Get Ready For Round 2 Of The Same-Sex Marriage Debate
MINNEAPOLIS (WCCO) — After one of the most divisive, costly campaigns Minnesota has ever seen, it appears the second round of the same-sex marriage debate is on.
This time, it’ll take place in the state Legislature.
During Wednesday’s State of the State address, Gov. Mark Dayton said he wants Minnesota to be a state where no one is told it’s illegal to marry the person they love.
“I believe every Minnesotan should have the right to legally marry the person he or she loves, whether the same or other sex,” he said in his address.
During last year’s same-sex marriage amendment campaigns, both sides not only raised millions of dollars, they also built up huge amounts grassroots support. Now, those groups are using that support to turn what was a campaign of the people into a campaign to the legislators.
This could shape up to be a big legislative battle this spring, aanalysts say.
“I think the real question is: Are there enough DFL legislators in the House and Senate to pass same-sex marriage,” said Kathryn Pearson, a University of Minnesota political science professor.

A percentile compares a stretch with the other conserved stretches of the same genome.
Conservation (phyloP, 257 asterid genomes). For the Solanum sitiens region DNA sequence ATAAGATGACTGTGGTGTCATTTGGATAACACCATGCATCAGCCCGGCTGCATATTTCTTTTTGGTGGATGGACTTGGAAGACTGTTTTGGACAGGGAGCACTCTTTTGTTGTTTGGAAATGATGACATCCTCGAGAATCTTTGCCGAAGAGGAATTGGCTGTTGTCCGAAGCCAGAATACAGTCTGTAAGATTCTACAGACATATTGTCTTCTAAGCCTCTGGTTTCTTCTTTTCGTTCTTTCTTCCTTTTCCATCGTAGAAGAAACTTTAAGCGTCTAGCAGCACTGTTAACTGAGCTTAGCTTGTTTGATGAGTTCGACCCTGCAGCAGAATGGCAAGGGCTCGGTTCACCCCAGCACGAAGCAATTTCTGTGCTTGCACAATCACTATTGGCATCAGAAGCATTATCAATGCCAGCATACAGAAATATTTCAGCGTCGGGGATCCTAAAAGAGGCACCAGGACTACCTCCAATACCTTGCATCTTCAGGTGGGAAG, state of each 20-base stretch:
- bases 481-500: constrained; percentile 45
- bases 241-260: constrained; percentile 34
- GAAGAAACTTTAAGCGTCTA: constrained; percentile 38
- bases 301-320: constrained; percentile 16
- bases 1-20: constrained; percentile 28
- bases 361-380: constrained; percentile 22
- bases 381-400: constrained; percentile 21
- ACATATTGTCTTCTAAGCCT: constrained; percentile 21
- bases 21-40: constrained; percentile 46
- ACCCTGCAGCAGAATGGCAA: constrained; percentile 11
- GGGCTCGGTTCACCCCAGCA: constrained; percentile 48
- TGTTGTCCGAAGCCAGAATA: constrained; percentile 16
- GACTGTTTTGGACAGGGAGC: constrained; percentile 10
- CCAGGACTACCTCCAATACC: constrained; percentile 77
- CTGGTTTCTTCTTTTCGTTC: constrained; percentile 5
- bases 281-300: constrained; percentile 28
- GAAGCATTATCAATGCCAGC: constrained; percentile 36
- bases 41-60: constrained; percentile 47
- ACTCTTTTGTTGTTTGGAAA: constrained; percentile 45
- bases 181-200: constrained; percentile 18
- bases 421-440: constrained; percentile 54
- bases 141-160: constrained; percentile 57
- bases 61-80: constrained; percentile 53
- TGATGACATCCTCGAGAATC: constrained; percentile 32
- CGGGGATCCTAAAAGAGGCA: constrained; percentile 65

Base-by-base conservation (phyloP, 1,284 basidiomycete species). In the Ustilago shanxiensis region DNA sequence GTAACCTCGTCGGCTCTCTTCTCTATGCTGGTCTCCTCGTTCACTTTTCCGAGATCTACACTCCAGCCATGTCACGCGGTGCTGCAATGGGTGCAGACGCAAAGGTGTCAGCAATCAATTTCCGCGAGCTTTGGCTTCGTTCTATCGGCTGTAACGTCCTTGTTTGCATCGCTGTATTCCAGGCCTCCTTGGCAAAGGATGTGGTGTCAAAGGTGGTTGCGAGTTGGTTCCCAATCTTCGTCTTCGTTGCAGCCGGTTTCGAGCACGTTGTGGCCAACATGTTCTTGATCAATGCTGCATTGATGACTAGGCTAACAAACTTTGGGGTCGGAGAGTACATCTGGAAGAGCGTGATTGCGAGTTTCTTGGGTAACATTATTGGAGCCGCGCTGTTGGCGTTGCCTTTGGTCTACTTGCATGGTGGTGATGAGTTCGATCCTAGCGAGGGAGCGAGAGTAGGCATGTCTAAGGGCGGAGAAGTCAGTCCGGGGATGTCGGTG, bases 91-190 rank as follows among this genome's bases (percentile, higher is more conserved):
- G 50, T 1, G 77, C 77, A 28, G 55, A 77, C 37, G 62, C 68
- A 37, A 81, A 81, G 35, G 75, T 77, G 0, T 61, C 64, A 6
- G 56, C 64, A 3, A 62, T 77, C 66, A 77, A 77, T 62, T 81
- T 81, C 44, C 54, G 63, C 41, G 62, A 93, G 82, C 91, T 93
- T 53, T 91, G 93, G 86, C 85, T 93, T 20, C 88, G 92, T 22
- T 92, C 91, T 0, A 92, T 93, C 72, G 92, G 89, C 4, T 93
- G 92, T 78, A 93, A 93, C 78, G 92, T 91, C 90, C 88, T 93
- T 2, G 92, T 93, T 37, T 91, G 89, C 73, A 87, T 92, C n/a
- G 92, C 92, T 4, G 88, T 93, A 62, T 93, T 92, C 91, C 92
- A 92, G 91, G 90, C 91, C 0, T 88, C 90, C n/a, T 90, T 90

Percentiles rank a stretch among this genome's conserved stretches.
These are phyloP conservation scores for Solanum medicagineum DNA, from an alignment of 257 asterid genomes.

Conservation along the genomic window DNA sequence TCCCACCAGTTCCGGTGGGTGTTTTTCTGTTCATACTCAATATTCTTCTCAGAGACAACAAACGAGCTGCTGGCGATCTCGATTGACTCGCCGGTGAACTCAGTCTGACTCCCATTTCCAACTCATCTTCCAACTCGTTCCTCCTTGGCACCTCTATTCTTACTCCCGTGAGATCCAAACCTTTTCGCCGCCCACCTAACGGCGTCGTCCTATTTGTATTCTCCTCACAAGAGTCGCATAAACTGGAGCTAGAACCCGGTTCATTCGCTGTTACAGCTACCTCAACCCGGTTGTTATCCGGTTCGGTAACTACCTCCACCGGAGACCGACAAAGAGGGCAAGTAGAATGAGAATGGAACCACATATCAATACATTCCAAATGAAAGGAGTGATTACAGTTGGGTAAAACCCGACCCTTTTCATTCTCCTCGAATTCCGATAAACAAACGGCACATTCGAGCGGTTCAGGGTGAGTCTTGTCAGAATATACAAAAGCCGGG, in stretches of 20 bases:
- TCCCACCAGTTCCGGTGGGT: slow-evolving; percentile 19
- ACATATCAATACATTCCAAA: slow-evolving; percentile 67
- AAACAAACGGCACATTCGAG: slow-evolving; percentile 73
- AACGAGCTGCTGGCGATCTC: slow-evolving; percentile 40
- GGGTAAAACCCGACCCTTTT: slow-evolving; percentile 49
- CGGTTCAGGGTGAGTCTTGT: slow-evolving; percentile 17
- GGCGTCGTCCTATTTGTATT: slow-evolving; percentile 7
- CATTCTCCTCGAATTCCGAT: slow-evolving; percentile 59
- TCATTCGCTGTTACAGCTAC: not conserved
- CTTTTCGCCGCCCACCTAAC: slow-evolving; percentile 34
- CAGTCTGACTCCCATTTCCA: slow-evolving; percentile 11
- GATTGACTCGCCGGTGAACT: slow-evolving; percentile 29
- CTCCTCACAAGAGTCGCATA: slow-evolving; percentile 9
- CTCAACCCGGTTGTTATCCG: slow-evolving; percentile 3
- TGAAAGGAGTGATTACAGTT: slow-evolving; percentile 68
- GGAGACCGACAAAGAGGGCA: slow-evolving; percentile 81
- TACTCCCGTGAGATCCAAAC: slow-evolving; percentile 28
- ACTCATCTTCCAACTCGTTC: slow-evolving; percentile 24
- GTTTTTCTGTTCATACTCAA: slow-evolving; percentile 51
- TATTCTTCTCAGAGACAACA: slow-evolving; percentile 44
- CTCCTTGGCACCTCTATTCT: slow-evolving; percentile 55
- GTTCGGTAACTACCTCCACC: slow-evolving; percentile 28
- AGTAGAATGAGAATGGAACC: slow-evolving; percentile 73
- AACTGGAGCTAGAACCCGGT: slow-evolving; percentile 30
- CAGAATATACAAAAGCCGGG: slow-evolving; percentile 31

Over the next few months, senators and representatives will hear a lot about same-sex marriage.
The supporters of same-sex marriage say they feel confident they’ll have the numbers to pass legislation legalizing same sex-marriage.
“We’ve been seeing momentum around the state just out of control, almost overwhelming,” said Jake Loesch of Minnesotans United for All Families. “Now, we’re really harnessing that.”
But those who oppose it say they are reaching out across the state as well. They say last year’s defeat was more about opposition to changing the state’s constitution than it was about support for same-sex marriage.
“Just because the marriage amendment was defeated does not mean that Minnesotans want to change the definition of marriage,” said Autumn Leva of Minnesota for Marriage.
Sen. Scott Dribble (D-Minneapolis) says he plans on introducing legislation into the Senate in the next two or three weeks. But it’s unlikely they’ll get to it, he says, until after the budget is settled.